On Sunday, 17 March 2013, the day after he became Pope, Pope Francis preached his first homily in the small Church of Saint Anna in the Vatican. He said “Mercy is Christ’s most important message.” Pope Francis has never ceased to speak of God’s Mercy since.
If Mercy is Christ’s most important message, then Mercy is the first and fundamental message that a child attending Catholic school must receive: that God is our all-merciful Father and that the fullness of humanity for us lies in becoming ever more profoundly “Merciful like the Father”. What a difference we would then make to other people and to our world.
The word Mercy is a beautiful word. The Latin word is “Misericordia”. This literally means “having a heart for the misery that’s in our world”. That misery is everywhere, clearly. We have all felt it in our own lives and it is all around us. Every child has shed bitter tears. To have a heart for all of this is the most positive and critical thing we can teach our children. If we do, then they will be able to reach out and bring comfort to others; and on top of that they will be able to cope with and accept any misery that visits themselves.
The theme for Catholic Schools Week this year is “Catholic Schools: Challenged to Proclaim God’s Mercy”. A 16 year old student on spotting a notice on her school notice board announcing this theme last week remarked to a teacher close by, “Who’s challenging us?” Now there’s a question. If we are to be “Faith” schools, “Catholic” schools, then surely we believe so strongly in our students that we do in fact challenge them, and call them forth to do what the Act of Contrition we teach them for 1st Holy Communion says: Help me to live like Jesus. Jesus is the Mercy of God incarnate. He gave and gave up everything for the sake of our happiness.
We saw today in the Gospel we have just read that his own people couldn’t accept what Jesus was teaching. They couldn’t take up the challenge. The Gospel of Mercy and of Love is not easy. But young people appreciate and love a challenge. It is the role of our schools to set before young people the challenge of Mercy and of Love, the Love that is spelt out in that powerful second reading today from Saint Paul, “Love is always patient, always kind, never jealous, never selfish, never takes offense.” A tall order. But young people love a tall order.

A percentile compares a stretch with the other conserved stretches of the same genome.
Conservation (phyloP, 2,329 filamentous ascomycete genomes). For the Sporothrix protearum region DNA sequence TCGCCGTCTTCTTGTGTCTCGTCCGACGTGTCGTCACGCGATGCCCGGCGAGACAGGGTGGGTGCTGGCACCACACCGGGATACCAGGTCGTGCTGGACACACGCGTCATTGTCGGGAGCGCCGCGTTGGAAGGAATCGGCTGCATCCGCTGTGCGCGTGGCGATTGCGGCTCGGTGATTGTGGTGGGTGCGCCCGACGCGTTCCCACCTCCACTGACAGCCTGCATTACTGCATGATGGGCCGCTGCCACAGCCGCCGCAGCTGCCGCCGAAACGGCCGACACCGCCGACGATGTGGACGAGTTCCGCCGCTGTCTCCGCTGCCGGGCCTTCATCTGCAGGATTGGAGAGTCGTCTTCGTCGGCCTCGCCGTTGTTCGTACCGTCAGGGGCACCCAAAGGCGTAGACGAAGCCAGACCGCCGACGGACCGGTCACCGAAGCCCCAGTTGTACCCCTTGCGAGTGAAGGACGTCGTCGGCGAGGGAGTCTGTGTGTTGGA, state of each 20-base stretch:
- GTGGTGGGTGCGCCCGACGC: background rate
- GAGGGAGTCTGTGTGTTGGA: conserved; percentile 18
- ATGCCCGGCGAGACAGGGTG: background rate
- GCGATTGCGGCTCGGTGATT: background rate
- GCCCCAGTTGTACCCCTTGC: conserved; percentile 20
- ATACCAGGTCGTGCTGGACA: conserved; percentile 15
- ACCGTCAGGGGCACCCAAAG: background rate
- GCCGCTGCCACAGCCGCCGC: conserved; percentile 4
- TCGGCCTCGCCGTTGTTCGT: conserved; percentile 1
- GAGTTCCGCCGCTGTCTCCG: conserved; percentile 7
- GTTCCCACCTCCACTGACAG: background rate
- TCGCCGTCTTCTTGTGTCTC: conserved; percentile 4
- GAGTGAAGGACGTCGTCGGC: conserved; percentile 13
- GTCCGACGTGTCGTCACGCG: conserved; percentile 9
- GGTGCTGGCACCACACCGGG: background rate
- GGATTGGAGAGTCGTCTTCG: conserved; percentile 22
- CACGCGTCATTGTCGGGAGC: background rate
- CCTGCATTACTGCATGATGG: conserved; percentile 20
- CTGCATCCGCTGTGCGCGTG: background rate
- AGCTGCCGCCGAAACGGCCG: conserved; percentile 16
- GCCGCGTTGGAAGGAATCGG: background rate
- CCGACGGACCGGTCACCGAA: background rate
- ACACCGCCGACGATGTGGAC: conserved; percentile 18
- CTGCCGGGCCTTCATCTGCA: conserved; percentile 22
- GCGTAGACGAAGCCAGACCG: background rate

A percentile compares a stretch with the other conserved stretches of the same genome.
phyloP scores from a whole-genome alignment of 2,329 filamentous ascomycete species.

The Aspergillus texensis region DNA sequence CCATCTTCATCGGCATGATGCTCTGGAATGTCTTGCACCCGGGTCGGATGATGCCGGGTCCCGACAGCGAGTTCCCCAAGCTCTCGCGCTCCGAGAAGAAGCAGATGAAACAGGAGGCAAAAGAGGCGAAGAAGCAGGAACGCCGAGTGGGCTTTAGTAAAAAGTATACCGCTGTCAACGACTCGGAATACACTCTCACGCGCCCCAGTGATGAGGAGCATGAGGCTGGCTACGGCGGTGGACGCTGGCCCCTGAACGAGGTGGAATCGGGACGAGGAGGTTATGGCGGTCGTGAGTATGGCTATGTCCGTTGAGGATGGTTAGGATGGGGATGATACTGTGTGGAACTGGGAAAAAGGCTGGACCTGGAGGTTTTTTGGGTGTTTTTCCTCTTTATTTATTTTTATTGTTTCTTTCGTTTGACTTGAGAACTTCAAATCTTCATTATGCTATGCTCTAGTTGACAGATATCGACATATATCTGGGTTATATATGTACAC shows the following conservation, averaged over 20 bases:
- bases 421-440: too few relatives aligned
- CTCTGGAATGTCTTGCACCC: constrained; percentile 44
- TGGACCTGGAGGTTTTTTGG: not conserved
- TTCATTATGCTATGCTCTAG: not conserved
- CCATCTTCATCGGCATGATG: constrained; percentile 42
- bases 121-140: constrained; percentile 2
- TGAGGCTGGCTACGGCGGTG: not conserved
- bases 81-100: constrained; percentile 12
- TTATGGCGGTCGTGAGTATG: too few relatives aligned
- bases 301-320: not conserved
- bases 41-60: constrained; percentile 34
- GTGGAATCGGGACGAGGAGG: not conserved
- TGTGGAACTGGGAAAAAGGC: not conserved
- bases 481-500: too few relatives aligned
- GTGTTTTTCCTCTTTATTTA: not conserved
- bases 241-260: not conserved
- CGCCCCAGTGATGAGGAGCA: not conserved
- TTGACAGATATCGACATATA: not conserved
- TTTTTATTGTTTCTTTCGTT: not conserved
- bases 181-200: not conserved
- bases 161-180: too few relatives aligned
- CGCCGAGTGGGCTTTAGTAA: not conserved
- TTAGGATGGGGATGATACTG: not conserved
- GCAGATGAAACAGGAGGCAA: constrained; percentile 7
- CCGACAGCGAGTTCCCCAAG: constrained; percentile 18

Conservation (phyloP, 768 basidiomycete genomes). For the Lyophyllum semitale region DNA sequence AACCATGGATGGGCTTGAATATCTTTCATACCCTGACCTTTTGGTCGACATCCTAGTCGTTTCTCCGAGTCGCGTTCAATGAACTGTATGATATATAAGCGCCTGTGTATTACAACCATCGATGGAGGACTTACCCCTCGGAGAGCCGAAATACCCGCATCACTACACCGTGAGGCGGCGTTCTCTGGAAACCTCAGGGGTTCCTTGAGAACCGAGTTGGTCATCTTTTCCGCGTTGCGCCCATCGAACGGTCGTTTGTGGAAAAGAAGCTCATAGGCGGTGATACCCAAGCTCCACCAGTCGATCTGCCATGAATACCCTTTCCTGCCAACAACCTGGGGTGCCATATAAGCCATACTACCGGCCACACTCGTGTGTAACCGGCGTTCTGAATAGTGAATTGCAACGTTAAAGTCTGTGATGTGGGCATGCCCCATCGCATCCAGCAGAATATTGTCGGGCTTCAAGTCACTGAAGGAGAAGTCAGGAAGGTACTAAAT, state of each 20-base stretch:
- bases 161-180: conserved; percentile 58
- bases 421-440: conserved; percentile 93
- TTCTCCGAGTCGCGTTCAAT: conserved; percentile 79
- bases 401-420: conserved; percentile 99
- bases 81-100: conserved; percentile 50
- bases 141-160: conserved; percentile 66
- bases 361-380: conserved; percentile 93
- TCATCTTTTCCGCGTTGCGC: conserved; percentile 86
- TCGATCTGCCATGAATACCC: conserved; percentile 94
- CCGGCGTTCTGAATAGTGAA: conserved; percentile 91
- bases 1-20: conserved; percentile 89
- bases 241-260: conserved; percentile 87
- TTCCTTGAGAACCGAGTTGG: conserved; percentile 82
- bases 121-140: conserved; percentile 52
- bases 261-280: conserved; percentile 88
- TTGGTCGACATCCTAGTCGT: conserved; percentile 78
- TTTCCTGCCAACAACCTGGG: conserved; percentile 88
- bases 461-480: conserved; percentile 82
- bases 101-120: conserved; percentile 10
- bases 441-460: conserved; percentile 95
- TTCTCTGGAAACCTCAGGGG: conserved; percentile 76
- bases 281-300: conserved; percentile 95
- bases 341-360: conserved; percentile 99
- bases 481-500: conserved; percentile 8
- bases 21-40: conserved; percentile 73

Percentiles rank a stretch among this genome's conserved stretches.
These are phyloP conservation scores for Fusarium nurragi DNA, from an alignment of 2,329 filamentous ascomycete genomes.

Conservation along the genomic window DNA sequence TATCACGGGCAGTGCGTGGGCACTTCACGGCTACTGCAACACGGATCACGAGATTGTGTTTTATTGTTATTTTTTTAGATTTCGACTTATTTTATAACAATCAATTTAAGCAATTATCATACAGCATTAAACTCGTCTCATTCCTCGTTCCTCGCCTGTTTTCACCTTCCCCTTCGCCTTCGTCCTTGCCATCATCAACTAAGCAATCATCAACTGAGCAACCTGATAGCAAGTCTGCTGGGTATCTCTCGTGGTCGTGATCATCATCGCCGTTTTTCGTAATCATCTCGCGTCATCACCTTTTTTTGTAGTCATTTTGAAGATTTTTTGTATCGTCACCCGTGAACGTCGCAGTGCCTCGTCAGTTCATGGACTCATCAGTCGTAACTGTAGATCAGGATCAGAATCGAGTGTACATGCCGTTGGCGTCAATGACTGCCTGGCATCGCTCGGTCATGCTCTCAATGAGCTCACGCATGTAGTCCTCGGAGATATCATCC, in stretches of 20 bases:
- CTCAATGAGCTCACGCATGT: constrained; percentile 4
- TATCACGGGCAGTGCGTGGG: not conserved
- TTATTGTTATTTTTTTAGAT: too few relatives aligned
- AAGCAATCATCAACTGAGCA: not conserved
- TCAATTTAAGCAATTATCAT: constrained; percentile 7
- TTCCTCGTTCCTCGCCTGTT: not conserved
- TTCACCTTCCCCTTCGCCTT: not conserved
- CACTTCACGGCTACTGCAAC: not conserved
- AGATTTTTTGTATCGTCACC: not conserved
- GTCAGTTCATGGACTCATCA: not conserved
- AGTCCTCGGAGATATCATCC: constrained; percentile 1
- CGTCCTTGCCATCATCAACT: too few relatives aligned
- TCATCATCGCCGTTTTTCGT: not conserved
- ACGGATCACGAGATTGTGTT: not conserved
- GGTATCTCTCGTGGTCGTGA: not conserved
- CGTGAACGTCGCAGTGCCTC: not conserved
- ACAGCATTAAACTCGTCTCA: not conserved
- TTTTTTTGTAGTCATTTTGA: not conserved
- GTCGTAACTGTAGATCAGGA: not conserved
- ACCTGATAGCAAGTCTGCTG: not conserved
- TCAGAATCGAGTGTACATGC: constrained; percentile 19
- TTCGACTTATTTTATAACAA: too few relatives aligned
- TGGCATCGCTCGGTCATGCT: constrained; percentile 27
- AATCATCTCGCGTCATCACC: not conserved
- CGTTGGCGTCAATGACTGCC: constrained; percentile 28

The journey from childhood to being grown-up is the one on which our schools accompany our young people, working hand in hand with their families. It’s the journey out of self-preoccupation and into Love for others and for the world, the most challenging journey of all: to Grow in Love after the heart of Jesus. Our schools will do this when the systems we put in place and the spirit that animates is Mercy, the Spirit of Jesus, who is Merciful like the Father. That’s the spirit we are praying this week that will, in all things, animate our schools: schools that invariably have a heart for any misery in its peoples’ lives and in the lives of the people and the world all around us.
May God bless the students of Mount Mercy, Cork, and the students of Saint Pius X of Templeogue, Dublin, who are here today in the studio participating in this broadcast of Mass, and all students and staff in schools across Ireland. Amen.
- Bishop Brendan Kelly is bishop of Achonry and Chair of the Council for Education of the Irish Catholic Bishops’ Conference. This homily was delivered in the RTÉ television studios in Donnybrook, Dublin, on 31 January for the Mass to launch Catholic Schools Week 2016.
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